Medical practices cut operating expenses by more than 2% as the health care industry braces for the 29% cut to Medicare payments.
General operating expenditures for medical practices were cut by 2% last year, according to a study by the Medical Group Management Association. The decrease in spending in 2010 follows nearly a decade where general operating expenditures had increased by more than 50% since 2001.
Cost Survey for Multispecialty Practices: 2011 Report Based on 2010 Data
MGMA is speculating that the health care industry is bracing for the 29% cut to Medicare payments. The revealed that by monitoring operating expenses, total medical revenue among the practices surveyed increased by 8.5% since 2009. Since 2010, spending on furniture and equipment decreased by 23.37%. And while drug supply costs are down 8.5%, medical practices increased spending for total support staff by almost 5% and medical and surgical supplies by 7.5%.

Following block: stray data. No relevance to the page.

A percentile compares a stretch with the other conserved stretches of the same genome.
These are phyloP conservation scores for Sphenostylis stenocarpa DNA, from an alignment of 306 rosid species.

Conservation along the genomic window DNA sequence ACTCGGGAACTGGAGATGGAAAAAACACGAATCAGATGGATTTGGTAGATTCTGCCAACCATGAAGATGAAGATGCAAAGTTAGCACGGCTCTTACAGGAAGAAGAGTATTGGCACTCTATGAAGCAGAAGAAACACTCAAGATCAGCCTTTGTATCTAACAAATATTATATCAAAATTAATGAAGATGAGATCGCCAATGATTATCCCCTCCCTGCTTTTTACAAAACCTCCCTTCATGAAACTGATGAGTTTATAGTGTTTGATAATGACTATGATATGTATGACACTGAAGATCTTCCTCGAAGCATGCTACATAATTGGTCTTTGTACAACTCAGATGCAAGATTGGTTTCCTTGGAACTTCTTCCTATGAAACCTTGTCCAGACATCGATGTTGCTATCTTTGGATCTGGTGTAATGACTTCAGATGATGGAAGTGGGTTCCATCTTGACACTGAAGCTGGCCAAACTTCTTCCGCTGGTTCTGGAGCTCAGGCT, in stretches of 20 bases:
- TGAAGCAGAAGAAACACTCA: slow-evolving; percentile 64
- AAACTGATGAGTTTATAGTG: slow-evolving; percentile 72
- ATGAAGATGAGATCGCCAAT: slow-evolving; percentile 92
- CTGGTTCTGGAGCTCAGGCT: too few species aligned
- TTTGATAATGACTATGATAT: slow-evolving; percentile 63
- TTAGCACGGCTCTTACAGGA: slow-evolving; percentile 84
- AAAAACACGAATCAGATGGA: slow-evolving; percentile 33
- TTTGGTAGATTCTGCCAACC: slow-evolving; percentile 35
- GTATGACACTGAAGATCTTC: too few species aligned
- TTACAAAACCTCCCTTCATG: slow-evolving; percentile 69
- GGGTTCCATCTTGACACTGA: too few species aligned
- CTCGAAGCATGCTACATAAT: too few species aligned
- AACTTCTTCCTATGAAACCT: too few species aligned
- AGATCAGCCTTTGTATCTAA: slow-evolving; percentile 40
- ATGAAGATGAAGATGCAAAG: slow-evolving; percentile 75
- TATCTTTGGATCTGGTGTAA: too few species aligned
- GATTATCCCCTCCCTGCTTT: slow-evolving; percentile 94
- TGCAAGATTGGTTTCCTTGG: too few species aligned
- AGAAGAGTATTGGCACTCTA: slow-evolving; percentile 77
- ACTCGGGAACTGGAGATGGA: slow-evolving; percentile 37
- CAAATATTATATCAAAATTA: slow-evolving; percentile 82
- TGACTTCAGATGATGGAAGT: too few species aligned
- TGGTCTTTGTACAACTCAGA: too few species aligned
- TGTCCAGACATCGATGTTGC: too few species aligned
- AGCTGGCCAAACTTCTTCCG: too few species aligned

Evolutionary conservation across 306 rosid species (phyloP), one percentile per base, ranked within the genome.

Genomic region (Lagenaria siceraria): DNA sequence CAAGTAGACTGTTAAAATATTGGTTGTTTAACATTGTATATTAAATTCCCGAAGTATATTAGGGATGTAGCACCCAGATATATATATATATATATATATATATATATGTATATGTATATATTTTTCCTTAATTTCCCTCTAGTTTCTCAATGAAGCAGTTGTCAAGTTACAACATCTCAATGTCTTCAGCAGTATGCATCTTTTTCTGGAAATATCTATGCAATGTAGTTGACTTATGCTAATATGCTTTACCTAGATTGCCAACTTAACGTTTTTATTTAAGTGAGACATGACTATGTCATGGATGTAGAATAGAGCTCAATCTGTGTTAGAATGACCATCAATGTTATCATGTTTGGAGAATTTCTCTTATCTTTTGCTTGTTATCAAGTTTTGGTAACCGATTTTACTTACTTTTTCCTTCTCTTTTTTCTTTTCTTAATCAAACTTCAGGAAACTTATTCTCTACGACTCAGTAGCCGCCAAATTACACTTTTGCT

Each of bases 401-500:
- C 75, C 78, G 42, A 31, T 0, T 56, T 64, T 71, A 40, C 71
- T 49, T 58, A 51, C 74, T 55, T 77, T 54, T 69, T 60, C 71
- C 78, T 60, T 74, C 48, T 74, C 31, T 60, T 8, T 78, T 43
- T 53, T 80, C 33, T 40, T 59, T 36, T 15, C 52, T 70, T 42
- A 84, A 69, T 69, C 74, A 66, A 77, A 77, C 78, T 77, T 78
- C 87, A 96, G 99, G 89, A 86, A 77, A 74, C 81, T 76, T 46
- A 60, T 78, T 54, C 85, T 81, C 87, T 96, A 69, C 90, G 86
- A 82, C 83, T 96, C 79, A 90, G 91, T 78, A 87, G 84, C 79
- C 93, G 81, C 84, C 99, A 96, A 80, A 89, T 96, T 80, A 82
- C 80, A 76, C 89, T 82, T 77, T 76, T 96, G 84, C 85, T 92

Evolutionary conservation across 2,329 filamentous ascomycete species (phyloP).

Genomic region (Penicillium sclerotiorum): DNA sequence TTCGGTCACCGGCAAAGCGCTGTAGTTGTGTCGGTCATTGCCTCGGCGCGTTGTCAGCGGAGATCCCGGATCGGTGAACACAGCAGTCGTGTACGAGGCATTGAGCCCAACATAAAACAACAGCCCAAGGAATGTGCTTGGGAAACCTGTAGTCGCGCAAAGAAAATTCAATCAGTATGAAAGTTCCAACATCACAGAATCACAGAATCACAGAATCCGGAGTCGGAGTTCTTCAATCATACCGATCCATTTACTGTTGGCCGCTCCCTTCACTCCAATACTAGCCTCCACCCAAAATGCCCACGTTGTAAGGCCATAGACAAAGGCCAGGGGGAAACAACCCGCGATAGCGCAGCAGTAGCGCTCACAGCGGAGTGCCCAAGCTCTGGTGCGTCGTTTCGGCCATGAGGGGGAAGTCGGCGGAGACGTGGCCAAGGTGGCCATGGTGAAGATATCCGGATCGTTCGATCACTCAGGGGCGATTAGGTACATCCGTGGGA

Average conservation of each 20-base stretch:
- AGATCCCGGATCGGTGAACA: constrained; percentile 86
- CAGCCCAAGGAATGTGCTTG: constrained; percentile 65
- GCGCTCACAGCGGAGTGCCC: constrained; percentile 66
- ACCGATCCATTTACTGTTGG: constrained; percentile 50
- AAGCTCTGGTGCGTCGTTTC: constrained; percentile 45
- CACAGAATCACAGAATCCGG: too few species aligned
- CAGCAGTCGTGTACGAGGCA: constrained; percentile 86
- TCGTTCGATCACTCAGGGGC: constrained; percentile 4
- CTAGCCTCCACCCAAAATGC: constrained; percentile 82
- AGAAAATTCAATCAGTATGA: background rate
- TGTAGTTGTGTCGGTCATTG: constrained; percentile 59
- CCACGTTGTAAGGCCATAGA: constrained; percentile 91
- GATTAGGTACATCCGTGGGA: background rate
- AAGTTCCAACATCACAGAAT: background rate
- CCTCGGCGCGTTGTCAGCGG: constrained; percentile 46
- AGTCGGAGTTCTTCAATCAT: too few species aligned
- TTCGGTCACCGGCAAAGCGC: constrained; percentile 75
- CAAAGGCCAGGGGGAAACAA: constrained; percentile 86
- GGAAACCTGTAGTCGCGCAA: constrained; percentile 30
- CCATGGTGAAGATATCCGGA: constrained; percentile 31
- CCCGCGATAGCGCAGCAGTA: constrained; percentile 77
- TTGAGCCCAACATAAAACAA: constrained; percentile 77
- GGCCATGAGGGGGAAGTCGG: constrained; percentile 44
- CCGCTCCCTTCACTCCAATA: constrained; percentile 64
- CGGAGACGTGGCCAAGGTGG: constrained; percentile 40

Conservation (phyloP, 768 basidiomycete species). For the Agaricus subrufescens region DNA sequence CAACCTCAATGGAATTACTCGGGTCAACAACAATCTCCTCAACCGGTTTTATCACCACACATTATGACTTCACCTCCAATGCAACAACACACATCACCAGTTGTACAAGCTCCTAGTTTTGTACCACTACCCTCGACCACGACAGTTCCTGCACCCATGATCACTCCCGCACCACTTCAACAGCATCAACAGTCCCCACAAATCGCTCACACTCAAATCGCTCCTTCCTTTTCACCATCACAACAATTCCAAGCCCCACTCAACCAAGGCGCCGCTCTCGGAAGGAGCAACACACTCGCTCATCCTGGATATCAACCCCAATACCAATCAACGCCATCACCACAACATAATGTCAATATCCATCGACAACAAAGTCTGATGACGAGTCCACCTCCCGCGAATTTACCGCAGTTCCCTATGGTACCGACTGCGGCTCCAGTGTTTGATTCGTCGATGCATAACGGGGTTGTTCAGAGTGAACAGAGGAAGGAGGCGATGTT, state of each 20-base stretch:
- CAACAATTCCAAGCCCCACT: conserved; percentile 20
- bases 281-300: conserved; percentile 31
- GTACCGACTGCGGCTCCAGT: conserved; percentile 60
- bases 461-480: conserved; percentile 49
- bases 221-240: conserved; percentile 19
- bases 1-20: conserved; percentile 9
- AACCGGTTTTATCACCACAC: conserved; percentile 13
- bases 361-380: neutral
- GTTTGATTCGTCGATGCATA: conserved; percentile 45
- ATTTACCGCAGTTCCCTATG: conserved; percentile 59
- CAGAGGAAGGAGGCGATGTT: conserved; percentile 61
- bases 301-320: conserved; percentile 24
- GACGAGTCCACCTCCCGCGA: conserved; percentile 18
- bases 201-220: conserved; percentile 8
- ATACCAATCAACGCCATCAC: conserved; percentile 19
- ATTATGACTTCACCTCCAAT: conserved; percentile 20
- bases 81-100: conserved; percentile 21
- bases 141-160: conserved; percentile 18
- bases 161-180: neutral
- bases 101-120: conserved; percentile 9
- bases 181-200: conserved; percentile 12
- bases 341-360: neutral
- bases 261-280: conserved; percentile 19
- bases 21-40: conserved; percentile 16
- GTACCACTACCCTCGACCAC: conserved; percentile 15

According to MGMA President and Chief Executive Officer William F. Jessee, MD, FACMPE, the findings suggest physicians are being more conservative. However, he said that spending less isn’t necessarily a good thing.
“In an effort to reinforce themselves against a draconian proposed cut to Medicare payments, as well as other factors, they have worked to reduce operating expenses, and renegotiate rates with vendors, supply companies and insurance carriers,” he said in a statement. “There is only so much more practices can do to cut expenditures without inhibiting their ability to run a successful, innovative practice.”